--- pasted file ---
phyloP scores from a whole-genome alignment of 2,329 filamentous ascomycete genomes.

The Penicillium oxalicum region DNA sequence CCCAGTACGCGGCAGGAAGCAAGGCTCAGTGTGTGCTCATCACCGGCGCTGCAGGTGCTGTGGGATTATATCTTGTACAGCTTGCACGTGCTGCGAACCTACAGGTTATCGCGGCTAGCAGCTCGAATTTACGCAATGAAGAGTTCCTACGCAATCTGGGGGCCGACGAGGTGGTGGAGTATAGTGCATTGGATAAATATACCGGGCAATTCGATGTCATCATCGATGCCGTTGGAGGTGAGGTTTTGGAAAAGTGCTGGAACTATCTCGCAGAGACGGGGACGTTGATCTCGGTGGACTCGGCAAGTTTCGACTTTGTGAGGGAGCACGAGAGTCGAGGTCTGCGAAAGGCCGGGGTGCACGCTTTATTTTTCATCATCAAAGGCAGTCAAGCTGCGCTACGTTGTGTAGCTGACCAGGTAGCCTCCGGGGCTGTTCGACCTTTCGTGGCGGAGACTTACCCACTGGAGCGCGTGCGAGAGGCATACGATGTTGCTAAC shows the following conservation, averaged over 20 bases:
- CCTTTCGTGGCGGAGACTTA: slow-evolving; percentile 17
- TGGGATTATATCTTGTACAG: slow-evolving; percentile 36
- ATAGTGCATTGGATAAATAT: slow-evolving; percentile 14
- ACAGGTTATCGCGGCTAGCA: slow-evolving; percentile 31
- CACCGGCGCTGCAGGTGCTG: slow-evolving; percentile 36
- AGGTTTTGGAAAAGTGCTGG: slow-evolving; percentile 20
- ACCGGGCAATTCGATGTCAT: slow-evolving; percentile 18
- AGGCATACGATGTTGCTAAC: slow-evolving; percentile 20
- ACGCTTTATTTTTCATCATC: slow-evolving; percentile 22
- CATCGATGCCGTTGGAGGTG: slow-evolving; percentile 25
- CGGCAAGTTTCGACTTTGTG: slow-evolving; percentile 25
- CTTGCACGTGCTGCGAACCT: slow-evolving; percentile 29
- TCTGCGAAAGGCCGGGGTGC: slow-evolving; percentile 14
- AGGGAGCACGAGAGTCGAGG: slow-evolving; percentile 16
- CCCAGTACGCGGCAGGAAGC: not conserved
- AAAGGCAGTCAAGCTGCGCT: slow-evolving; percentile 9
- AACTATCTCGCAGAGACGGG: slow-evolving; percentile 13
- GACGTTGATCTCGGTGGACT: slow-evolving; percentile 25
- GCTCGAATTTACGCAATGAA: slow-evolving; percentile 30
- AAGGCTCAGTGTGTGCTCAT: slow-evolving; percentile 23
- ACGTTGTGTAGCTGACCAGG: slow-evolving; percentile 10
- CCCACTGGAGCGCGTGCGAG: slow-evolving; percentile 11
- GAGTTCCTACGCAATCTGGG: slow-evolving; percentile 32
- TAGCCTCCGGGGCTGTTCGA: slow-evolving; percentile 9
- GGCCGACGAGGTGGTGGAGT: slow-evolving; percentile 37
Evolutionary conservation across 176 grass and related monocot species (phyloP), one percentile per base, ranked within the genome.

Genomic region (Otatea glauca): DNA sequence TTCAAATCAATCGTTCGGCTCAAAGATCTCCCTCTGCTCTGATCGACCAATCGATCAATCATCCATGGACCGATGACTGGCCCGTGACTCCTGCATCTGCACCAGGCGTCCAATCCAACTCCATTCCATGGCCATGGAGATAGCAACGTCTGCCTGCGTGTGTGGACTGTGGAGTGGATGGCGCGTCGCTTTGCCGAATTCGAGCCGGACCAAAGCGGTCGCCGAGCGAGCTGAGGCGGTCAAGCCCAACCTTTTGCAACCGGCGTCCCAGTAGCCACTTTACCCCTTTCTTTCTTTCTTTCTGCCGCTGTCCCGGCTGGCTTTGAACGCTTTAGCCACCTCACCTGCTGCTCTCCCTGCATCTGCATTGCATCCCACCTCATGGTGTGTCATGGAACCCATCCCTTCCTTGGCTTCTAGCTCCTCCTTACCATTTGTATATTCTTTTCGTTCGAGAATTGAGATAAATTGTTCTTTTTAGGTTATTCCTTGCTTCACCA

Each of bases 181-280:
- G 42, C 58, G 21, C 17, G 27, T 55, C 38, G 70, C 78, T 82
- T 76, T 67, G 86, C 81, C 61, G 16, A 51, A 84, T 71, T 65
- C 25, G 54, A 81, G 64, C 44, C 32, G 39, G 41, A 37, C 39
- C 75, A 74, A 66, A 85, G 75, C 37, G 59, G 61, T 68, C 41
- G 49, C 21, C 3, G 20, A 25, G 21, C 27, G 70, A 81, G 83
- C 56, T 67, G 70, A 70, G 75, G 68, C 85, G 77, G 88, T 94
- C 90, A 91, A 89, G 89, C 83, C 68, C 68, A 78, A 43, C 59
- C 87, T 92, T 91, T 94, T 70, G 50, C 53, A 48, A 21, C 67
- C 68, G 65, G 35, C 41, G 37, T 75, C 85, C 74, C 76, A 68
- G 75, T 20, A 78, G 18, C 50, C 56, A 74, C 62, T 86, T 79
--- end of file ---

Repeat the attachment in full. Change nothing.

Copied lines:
phyloP scores from a whole-genome alignment of 2,329 filamentous ascomycete genomes.

The Penicillium oxalicum region DNA sequence CCCAGTACGCGGCAGGAAGCAAGGCTCAGTGTGTGCTCATCACCGGCGCTGCAGGTGCTGTGGGATTATATCTTGTACAGCTTGCACGTGCTGCGAACCTACAGGTTATCGCGGCTAGCAGCTCGAATTTACGCAATGAAGAGTTCCTACGCAATCTGGGGGCCGACGAGGTGGTGGAGTATAGTGCATTGGATAAATATACCGGGCAATTCGATGTCATCATCGATGCCGTTGGAGGTGAGGTTTTGGAAAAGTGCTGGAACTATCTCGCAGAGACGGGGACGTTGATCTCGGTGGACTCGGCAAGTTTCGACTTTGTGAGGGAGCACGAGAGTCGAGGTCTGCGAAAGGCCGGGGTGCACGCTTTATTTTTCATCATCAAAGGCAGTCAAGCTGCGCTACGTTGTGTAGCTGACCAGGTAGCCTCCGGGGCTGTTCGACCTTTCGTGGCGGAGACTTACCCACTGGAGCGCGTGCGAGAGGCATACGATGTTGCTAAC shows the following conservation, averaged over 20 bases:
- CCTTTCGTGGCGGAGACTTA: slow-evolving; percentile 17
- TGGGATTATATCTTGTACAG: slow-evolving; percentile 36
- ATAGTGCATTGGATAAATAT: slow-evolving; percentile 14
- ACAGGTTATCGCGGCTAGCA: slow-evolving; percentile 31
- CACCGGCGCTGCAGGTGCTG: slow-evolving; percentile 36
- AGGTTTTGGAAAAGTGCTGG: slow-evolving; percentile 20
- ACCGGGCAATTCGATGTCAT: slow-evolving; percentile 18
- AGGCATACGATGTTGCTAAC: slow-evolving; percentile 20
- ACGCTTTATTTTTCATCATC: slow-evolving; percentile 22
- CATCGATGCCGTTGGAGGTG: slow-evolving; percentile 25
- CGGCAAGTTTCGACTTTGTG: slow-evolving; percentile 25
- CTTGCACGTGCTGCGAACCT: slow-evolving; percentile 29
- TCTGCGAAAGGCCGGGGTGC: slow-evolving; percentile 14
- AGGGAGCACGAGAGTCGAGG: slow-evolving; percentile 16
- CCCAGTACGCGGCAGGAAGC: not conserved
- AAAGGCAGTCAAGCTGCGCT: slow-evolving; percentile 9
- AACTATCTCGCAGAGACGGG: slow-evolving; percentile 13
- GACGTTGATCTCGGTGGACT: slow-evolving; percentile 25
- GCTCGAATTTACGCAATGAA: slow-evolving; percentile 30
- AAGGCTCAGTGTGTGCTCAT: slow-evolving; percentile 23
- ACGTTGTGTAGCTGACCAGG: slow-evolving; percentile 10
- CCCACTGGAGCGCGTGCGAG: slow-evolving; percentile 11
- GAGTTCCTACGCAATCTGGG: slow-evolving; percentile 32
- TAGCCTCCGGGGCTGTTCGA: slow-evolving; percentile 9
- GGCCGACGAGGTGGTGGAGT: slow-evolving; percentile 37
Evolutionary conservation across 176 grass and related monocot species (phyloP), one percentile per base, ranked within the genome.

Genomic region (Otatea glauca): DNA sequence TTCAAATCAATCGTTCGGCTCAAAGATCTCCCTCTGCTCTGATCGACCAATCGATCAATCATCCATGGACCGATGACTGGCCCGTGACTCCTGCATCTGCACCAGGCGTCCAATCCAACTCCATTCCATGGCCATGGAGATAGCAACGTCTGCCTGCGTGTGTGGACTGTGGAGTGGATGGCGCGTCGCTTTGCCGAATTCGAGCCGGACCAAAGCGGTCGCCGAGCGAGCTGAGGCGGTCAAGCCCAACCTTTTGCAACCGGCGTCCCAGTAGCCACTTTACCCCTTTCTTTCTTTCTTTCTGCCGCTGTCCCGGCTGGCTTTGAACGCTTTAGCCACCTCACCTGCTGCTCTCCCTGCATCTGCATTGCATCCCACCTCATGGTGTGTCATGGAACCCATCCCTTCCTTGGCTTCTAGCTCCTCCTTACCATTTGTATATTCTTTTCGTTCGAGAATTGAGATAAATTGTTCTTTTTAGGTTATTCCTTGCTTCACCA

Each of bases 181-280:
- G 42, C 58, G 21, C 17, G 27, T 55, C 38, G 70, C 78, T 82
- T 76, T 67, G 86, C 81, C 61, G 16, A 51, A 84, T 71, T 65
- C 25, G 54, A 81, G 64, C 44, C 32, G 39, G 41, A 37, C 39
- C 75, A 74, A 66, A 85, G 75, C 37, G 59, G 61, T 68, C 41
- G 49, C 21, C 3, G 20, A 25, G 21, C 27, G 70, A 81, G 83
- C 56, T 67, G 70, A 70, G 75, G 68, C 85, G 77, G 88, T 94
- C 90, A 91, A 89, G 89, C 83, C 68, C 68, A 78, A 43, C 59
- C 87, T 92, T 91, T 94, T 70, G 50, C 53, A 48, A 21, C 67
- C 68, G 65, G 35, C 41, G 37, T 75, C 85, C 74, C 76, A 68
- G 75, T 20, A 78, G 18, C 50, C 56, A 74, C 62, T 86, T 79